In a recent blog published by Mosaic talks about the optimizations done on MI250, they were able to train the models with zero code customization in Pytorch and completely out of the box from CUDA. This is interesting because it will create a lot of opportunity and scope to increase the efficiency of the hardware while increasing the diversity in terms of options. 

This will be important as we go forward, which is primarily why the hardware players continue to introduce more custom AI accelerators,  there is a lot of opportunity in optimizing the software stack. BesidesMosiac ML OpenAI has a project called Triton, aiming to do a similar optimization. Triton takes in Python directly or feeds through the PyTorch Inductor stack. Triton then converts the input to an LLVM intermediate representation and generates code. In the case of Nvidia GPUs, it directly generates PTX code, skipping Nvidia's closed-source CUDA. This means they can run the algorithm with simple, few lines of code. Currently, they only support GPUs, but it is being said they might support multiple other hardware as well. If that happens, players like Mosiac ML or OpenAI could provide opportunities for other players to come in and create a good benchmarking in the industry and democratize a lot AI hardware, which is currently localized to one player. 

While this is on enterprise side of things, imagine mobile or edge use cases. Numerous opportunities exist to ensure these complex, large models are deployable in small-scale utility products, like mobiles or cameras. These areas present substantial growth opportunities, and surely the industry is working toward it, and there is a lot of demand which can be generated from this. 

How carbon positive are these?

That's the next debate that we are seeing these days. 


During the rough estimations, what was observed is that -  to train a GPT3 model, the carbon emissions are estimated at 200 tonnes of CO2 when using the data centres in developing markets since they are not fully carbon positive from a dataset and energy maintenance perspective, compared to developed markets like Europe, where the data centres are highly energy efficient and carbon positive. This is equivalent to: 


Today, multiple entities are building more complex LLMs with larger tokens and parameters, which means they have been consuming more than this benchmark to build one model. This becomes a challenge as this has to be balanced not only with the hardware getting optimized but also with how these data centres are maintained  and offset the CO2 emissions. Surely there will be discussions on how they are going to create challenges.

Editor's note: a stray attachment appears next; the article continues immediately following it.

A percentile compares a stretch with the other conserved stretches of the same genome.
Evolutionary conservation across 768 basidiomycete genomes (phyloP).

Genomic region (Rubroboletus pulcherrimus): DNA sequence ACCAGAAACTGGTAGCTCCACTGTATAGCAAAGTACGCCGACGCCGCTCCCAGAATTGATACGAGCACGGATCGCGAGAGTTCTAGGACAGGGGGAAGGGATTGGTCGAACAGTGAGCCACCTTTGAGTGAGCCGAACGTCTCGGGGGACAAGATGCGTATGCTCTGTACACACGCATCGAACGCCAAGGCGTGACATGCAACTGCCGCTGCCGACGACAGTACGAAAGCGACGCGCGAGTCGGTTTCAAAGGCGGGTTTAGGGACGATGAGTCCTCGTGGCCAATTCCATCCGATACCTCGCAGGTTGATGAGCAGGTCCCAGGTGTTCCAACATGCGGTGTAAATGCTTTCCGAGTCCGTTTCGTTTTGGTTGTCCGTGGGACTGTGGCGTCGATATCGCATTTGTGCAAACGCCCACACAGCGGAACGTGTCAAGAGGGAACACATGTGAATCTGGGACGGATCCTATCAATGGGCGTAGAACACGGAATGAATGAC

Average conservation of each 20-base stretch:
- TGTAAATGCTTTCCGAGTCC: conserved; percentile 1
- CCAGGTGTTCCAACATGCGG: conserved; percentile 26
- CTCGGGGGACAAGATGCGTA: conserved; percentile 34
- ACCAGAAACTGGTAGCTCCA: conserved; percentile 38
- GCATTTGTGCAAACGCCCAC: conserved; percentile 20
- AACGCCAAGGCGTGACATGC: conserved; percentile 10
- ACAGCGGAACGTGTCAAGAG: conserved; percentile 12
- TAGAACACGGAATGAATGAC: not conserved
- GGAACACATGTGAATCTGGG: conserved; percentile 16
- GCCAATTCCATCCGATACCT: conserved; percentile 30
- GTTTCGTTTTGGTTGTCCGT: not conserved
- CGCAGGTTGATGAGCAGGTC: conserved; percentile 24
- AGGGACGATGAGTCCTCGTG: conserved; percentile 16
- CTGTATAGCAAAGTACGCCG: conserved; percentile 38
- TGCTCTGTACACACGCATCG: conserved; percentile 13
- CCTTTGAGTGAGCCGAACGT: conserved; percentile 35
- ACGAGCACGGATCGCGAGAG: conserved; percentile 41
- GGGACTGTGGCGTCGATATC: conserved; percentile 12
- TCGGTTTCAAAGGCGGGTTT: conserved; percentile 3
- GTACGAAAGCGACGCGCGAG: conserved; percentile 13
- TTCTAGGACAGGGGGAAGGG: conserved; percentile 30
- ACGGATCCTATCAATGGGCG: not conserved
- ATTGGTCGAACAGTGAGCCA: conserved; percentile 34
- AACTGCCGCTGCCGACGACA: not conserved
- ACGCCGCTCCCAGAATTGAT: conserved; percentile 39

What are your closing observations on AI accelerators? 

The AI training requirement is only going to grow more aggressively. This paper on ’COMPUTE TRENDS ACROSS THREE ERAS OF MACHINE LEARNING’ divided the machine learning errors into three buckets - the pre-deep learning era, the deep learning era and large-scale models. Moore's Law was adhered to in the pre-deep learning era, but it's entirely out of the picture once the deep learning era comes into play because it's compute-heavy. 

Training compute trendline


During 2010-2012, which is the deep learning era, the training, and compute requirements doubled every 5.7 months. For large-scale models, it's around 9.9 months from 2020 to 2030. This will probably again back to about 5 to 6 months. So the training compute requirement doubles yearly, meaning people are looking to build complex, larger models and larger data sets. Because we are producing more data than we have ever done in the history of humanity, we need more complex, larger models, and the users are also extrapolating. So, computing is only going to grow massively. And it will be quite interesting to see the trends in the next 10-20 years, particularly from an AI hardware standpoint. As mentioned, the enterprise and data centre hardware is just one dimension; IoT, mobile, is a new dimension with huge demand capabilities. It will be interesting to see how the industry copes with this much demand and scales AI hardware keeping everything in mind, from efficiency and responsibility to the environment and society and democratizing the hardware itself. It has to be democratized beyond one player, unlike what we see today; only then will we see equal participation and equal opportunity for everyone. These are the trends that I believe are going to happen. And, of course, environment-friendly hardware or data centres will also become another key topic.